It’s not a novel idea. Apple has done so much to enhance the performance if iPhones and iPads using customized ARM chips. When it comes to Macs, Apple remains at the mercy of a third-party company. When the Motorola/IBM alliance failed to deliver the goods nearly a decade ago, Apple went to Intel. But the next generation of Intel chips, better known as Broadwell, has been delayed until the latter part of the year, which means new Macs will probably be delayed as well.
Sure, there was a modest update to the MacBook Air, using a slightly more powerful Haswell chip. The performance change is insignificant in the scheme of things, but paying $100 less could surely jumpstart Mac sales for the spring and summer. Or at least till something better comes along.
Meantime, an old rumor has become new again, that Apple is testing Macs using multicore ARM chips, perhaps as a future replacement should Intel’s roadmap not deliver the goods. This isn’t to say Intel’s processors are bad. But recent generations have emphasized power efficiency over improved number crunching. Sure integrated graphics are far better, but the overall benchmark improvements aren’t significant, or even noticeable, for the majority of Mac and Windows users.
In recent years, Apple has spent an estimated billion dollars in recent years acquiring chip design technology. You’ve seen it bear fruit in the A-series processors, particularly the A7 with 64-bit capability. Apple boasts it’s a “desktop class” processor, and that surely fuels speculation that it might turn up in a future Mac.
In the scheme of things, however, the A7 is nowhere near as powerful as a Haswell mobile processor. It’s getting better, but it may take a while for ARM technology, with Apple’s help, to catch up. If it does, maybe Apple might consider moving the Mac platform, aside from the Mac Pro, to ARM.
But it won’t be a casual move. Apple has done the processor-switching thing twice before and it wasn’t easy. Yes, porting OS X to ARM is not an issue, since the iOS led the way. But what about the tens of thousands of apps optimized for Intel? How well do they translate? This is a key issue that the rumors barely touch.
Apple’s solution would, in the near-term, probably be some sort of on-the-fly translation capability. Although the feature expired beginning with OS 10.7 Lion, Rosetta was the tool that allowed PowerPC apps to run on Intel Macs with decent performance. Not as good as native apps, but good enough for most purposes until developers had time to upgrade their products. Of course, some never bothered, but that’s another story.
In moving to ARM, Apple would have to offer a similar capability, and one that’s processor based would present the least performance hit. Indeed, the first ARM-based Macs, should they appear, would likely have to offer performance that represents a fairly decent improvement over Intel, partly to overcome the speed loss for translated apps.
But Apple wouldn’t make this move out of hubris. The A-processor roadmap would have to demonstrate a reasonable boost in performance and power efficiencies over what Intel is doing. The ARM architecture has come a long way, but nobody can say an iPad, snappy as it seems with those slim iOS apps, can approach even the lowly MacBook Air or Mac mini.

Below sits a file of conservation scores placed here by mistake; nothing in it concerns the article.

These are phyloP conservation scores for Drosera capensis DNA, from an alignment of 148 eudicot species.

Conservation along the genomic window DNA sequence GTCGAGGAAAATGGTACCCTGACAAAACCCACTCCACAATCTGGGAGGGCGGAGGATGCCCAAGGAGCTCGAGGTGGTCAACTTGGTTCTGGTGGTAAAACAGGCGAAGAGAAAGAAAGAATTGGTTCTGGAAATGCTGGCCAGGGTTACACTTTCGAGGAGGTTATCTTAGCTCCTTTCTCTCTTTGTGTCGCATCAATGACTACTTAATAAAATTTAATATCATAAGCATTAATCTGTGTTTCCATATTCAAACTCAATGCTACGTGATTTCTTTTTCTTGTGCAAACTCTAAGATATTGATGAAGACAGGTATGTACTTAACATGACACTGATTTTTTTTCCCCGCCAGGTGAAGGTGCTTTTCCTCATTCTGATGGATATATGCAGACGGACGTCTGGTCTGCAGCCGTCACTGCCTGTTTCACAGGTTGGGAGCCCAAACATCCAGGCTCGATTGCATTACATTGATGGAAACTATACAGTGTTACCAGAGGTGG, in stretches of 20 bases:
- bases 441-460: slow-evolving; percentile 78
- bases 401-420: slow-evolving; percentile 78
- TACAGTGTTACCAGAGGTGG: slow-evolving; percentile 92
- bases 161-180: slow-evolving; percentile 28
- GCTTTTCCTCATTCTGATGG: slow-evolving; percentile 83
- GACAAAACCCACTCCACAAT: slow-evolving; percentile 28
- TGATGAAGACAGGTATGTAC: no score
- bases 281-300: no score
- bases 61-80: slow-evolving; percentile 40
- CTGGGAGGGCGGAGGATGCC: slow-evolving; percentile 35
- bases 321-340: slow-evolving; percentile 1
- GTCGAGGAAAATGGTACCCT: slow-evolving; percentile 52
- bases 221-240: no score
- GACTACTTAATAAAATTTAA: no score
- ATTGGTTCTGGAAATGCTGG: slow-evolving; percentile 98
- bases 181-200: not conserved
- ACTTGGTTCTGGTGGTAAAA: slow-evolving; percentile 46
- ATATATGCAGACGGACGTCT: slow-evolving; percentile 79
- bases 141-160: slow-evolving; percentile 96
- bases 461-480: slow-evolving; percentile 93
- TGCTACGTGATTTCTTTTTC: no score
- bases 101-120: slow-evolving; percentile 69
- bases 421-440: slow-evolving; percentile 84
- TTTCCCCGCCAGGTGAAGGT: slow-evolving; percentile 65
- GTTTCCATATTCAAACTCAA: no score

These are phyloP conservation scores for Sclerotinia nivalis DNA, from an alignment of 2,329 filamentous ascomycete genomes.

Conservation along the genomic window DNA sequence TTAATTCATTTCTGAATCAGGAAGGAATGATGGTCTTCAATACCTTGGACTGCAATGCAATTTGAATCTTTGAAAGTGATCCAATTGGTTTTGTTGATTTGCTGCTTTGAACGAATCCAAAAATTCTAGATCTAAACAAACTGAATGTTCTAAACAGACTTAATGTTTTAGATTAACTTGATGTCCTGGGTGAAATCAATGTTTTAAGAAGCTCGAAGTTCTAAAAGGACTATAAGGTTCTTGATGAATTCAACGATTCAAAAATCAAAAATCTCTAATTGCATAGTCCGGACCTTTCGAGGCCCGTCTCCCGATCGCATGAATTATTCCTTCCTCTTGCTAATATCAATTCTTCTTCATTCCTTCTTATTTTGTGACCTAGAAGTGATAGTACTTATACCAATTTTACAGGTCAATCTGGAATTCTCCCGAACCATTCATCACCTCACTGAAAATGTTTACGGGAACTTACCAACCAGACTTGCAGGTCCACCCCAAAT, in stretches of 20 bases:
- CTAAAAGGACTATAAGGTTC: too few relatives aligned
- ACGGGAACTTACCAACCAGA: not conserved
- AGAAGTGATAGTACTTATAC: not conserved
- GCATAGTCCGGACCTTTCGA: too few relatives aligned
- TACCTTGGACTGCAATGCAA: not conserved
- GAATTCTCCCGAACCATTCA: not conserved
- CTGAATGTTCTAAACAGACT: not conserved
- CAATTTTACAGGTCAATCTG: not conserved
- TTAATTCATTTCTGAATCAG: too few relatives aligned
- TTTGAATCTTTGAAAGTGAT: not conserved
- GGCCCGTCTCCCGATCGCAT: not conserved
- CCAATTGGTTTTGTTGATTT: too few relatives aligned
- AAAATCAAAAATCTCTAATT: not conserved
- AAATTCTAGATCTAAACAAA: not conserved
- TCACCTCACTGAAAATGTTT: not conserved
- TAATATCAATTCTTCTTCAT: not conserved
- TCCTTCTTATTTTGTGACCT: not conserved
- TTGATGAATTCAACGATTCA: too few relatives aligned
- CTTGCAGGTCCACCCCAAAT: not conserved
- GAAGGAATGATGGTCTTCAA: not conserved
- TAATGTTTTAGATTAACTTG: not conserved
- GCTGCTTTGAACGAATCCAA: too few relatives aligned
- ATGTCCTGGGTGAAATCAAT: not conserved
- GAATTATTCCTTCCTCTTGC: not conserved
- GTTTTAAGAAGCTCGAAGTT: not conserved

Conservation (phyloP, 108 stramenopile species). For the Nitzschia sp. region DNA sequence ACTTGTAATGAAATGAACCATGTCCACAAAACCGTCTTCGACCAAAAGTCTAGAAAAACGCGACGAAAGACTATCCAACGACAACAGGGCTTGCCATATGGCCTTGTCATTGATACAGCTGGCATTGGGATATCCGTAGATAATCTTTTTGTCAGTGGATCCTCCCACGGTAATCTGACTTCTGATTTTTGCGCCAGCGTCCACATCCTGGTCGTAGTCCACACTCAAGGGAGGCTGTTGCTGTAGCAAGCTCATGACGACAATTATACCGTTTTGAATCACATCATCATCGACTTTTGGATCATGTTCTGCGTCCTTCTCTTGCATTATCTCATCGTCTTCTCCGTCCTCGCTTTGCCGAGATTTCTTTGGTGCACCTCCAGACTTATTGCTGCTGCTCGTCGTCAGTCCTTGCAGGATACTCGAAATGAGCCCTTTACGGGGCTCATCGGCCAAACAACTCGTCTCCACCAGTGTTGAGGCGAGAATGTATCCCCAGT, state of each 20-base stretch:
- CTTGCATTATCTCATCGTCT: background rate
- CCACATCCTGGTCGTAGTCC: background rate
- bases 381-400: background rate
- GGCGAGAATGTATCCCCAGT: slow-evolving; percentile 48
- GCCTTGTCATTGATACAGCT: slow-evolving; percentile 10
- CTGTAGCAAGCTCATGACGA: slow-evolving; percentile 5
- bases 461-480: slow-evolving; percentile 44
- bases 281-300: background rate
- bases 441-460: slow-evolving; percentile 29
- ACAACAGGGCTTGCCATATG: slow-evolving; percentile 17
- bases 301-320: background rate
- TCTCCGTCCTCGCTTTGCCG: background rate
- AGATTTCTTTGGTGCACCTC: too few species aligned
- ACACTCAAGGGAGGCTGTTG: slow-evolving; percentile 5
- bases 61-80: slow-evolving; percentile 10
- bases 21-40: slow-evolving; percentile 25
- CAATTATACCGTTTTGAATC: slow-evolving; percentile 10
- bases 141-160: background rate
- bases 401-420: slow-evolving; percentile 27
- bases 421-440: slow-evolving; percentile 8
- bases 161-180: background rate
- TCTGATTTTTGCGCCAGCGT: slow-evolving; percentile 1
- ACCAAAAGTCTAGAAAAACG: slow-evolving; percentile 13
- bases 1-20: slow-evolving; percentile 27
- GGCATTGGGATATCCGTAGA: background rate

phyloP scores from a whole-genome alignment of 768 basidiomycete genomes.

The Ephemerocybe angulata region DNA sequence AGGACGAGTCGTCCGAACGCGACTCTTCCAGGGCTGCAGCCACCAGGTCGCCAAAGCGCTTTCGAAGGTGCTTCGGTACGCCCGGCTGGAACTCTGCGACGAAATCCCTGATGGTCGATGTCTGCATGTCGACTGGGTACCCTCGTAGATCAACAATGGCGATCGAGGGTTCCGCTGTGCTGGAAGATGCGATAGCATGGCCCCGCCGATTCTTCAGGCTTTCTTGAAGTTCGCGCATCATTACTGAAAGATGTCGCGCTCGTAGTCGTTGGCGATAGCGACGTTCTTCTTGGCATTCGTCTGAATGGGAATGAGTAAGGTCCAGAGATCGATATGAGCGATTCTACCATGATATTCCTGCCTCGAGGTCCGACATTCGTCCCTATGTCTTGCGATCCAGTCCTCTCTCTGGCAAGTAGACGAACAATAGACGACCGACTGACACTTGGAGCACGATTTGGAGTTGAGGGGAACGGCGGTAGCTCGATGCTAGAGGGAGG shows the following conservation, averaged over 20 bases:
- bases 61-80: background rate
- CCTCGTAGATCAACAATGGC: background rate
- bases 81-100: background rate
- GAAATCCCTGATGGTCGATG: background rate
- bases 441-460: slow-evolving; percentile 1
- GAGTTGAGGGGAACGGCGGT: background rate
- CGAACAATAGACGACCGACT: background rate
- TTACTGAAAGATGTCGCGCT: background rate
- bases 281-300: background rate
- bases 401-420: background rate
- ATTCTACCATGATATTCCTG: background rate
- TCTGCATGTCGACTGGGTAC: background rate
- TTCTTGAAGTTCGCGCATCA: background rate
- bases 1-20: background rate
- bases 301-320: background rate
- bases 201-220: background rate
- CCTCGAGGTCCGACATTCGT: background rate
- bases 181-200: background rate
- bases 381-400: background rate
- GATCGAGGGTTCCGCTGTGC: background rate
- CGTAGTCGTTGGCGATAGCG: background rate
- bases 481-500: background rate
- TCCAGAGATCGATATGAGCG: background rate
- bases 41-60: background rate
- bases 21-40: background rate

There is also the Mac Pro factor. Even of Apple can build a chip that offers good performance on an iMac doesn’t mean it will be powerful enough to match a Xeon, a cost-no-object chip for workstation and server use.
So what’s behind those Mac-on-ARM rumors?
Perhaps some of it is wishful thinking. It may also be true that there are indeed ARM-based Mac prototypes out there undergoing tests. I’d be surprised if there weren’t. But a prototype doesn’t necessarily represent a finished product. This may simply be an ongoing process with Apple considering options for the future.
After all, OS X on Intel was tested for several years before the processor switch was announced in 2005. During his WWDC keynote that year, in fact, Steve Jobs famously showed a satellite photo of the Apple facility in which the OS was under development. The revelation confirmed rumors that had been around for several years.
To be sure, Apple’s processor team is certainly working on chips that will be released for several years, and it may well be that, in a lab setting at any rate, there is an ARM processor that is fully capable of matching what is expected to arrive from Intel. Moving a prototype to a finished product, however, doesn’t happen overnight, and this is the sort of complicated move that would require careful thought, careful testing, and a long-range plan to actually occur.
Regardless of how it turns out, I have no doubt Apple could accomplish a successful ARM transition. The Intel example, where Macs migrated to the new processor faster than even Apple predicted, is an example of how well these turnovers can be accomplished.
Right now, though, I expect any testing with the ARM architecture is done more to have an alternative than as a potential final move for the Mac platform. It may happen, but it won’t occur that quickly unless Apple has achieved a design miracle or two that we know nothing about. Sure, one can speculate about the ARM switch as a potential “one more thing” revelation during a WWDC for this year, or the next. That doesn’t mean it’ll happen, so don’t make too much of the latest rumors.